This book is valuable principally for two reasons: first, it represents a pioneering in-depth study of philhellenism in Scandinavia and Finland, a topic that has hardly received any attention by critics so far. It does so through the reconstruction of the figure of August Myhrberg (M.), who, according to the author (hence P.), was the most important and best known philhellene of Scandinavia, but also a legendary adventurer. His travels and accomplishments were lionized in his home country to the extent of transforming M. posthumously into a figure larger than life, a symbol for the specific political agendas of the Finnish people in the 19th century, who appropriated it within a discourse about their own national and political identity and independence. The second point of interest of the book lies in its attempt to follow step by step M.’s course in Greece during and after the War of Independence, on the basis of all traceable records. Most of what is available is third person testimony since M. himself left behind very little writing in his own hand.
The book is divided into three parts of unequal length, treating respectively the definition of philhellenism as a complex ideology and the status of philhellenism in Northern Europe (Part one), the life of M., with special focus on his career in Greece during and after the War of Independence (Part two), and the connection between philhellenism and the awakening of national consciousness among the Finnish people in the 19th century (Part three). The monograph includes four sets of appendices listing the various primary sources on M. arranged by topic or provenance; a rich bibliography; and a very detailed index, of nearly 20 pages, which covers every theme pursued throughout the book.
The first part, “Context and Framework”, takes up the study of philhellenism as a complex notion of diverse components, stemming from at least three perspectives: classicism, romanticism, and religion, and examines how philhellenism emerged and developed in each one of the countries of North and Northeastern Europe, a territory for the most part virtually uncharted with respect to the reasons and motives underpinning support for the cause of Greece at this time. The chapter begins by describing the stance of the peoples of Northern Europe towards philhellenism and identifies the various motives that appealed to the different social and political groups in the different countries. Subsequently, it focuses on each of the Northern European nations separately, starting with Russia, and continuing with Sweden and, lastly, Finland, which until the early twentieth century did not enjoy national independence. P. divides philhellenism into two categories, beginning with the volunteers, individuals who actually fought in Greece, and then moving on to the sympathizers, those who contributed otherwise to the Greek cause while themselves staying away from Greece. The chapter closes with a brief introduction to M. and the construction of his legend in Finland, and, most importantly, with an introduction to P.’s own method of assessing the Philhellene M.’s legend and the various stories that make its building blocks.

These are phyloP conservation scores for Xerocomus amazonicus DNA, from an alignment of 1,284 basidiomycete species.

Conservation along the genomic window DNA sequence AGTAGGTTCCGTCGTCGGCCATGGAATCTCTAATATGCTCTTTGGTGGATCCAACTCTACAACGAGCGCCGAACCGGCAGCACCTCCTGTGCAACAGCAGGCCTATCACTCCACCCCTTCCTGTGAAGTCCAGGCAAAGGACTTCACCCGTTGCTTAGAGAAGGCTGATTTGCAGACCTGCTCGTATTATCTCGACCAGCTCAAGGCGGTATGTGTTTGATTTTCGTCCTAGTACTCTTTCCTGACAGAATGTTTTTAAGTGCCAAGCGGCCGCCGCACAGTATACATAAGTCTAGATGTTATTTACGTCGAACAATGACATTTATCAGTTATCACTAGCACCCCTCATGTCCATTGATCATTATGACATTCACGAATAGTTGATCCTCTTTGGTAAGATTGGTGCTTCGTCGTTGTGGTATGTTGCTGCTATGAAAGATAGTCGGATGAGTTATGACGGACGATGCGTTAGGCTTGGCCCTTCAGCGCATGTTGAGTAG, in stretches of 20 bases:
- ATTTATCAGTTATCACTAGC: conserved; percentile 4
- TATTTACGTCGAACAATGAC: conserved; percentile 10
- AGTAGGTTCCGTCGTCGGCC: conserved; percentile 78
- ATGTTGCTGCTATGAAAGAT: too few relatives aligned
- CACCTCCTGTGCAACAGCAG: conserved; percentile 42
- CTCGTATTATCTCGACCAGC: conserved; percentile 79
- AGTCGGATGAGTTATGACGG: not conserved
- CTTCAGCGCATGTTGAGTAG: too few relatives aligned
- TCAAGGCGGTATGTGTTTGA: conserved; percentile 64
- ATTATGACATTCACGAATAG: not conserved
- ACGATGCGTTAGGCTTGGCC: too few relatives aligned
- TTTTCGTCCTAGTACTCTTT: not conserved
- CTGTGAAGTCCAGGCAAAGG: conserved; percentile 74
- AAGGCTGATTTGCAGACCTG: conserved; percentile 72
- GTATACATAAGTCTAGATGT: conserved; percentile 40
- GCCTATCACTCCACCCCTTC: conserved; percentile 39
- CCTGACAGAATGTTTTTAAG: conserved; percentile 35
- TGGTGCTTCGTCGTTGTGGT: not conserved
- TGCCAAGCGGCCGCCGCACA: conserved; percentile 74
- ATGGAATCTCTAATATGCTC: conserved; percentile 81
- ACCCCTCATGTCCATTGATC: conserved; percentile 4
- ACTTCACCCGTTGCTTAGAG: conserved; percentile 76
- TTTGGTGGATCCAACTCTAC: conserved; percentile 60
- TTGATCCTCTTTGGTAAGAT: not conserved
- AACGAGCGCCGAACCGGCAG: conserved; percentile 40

The second chapter consists of a biography of M., who, as P. repeatedly remarks, was only half Finnish, his father being Swedish, and whose Finnish identity was forged after his death by Finnish nationalist ideology. This is understandably the longest chapter in the book, covering nearly 100 of the total 192 pages of main text, and appropriately bearing the title “Philhellene and Freedom Fighter”. Digging through legend and tradition, P.’s narrative takes us from M.’s early years in Sweden and his brief passage from Turku in Finland, ca. 1822, where he began law studies, which he never completed, to his decision first to join the army and then to fight for Greece, evidently for no better reason than “dissatisfaction” with his present situation in life. In so many words, M. actively embraced philhellenism because it offered him an “idealistic reason for stepping into something new, for getting away” (p. 61). M. apparently decided to become a philhellene and a fighter in the war in 1823, while staying in Marseille, where he arrived after a brief stint in Spain. On the basis of personal correspondence, among other evidence, P. concludes that in all probability M.’s decision to go to Greece was motivated by the lack of anything more exciting to do, and, not least, financial constraints.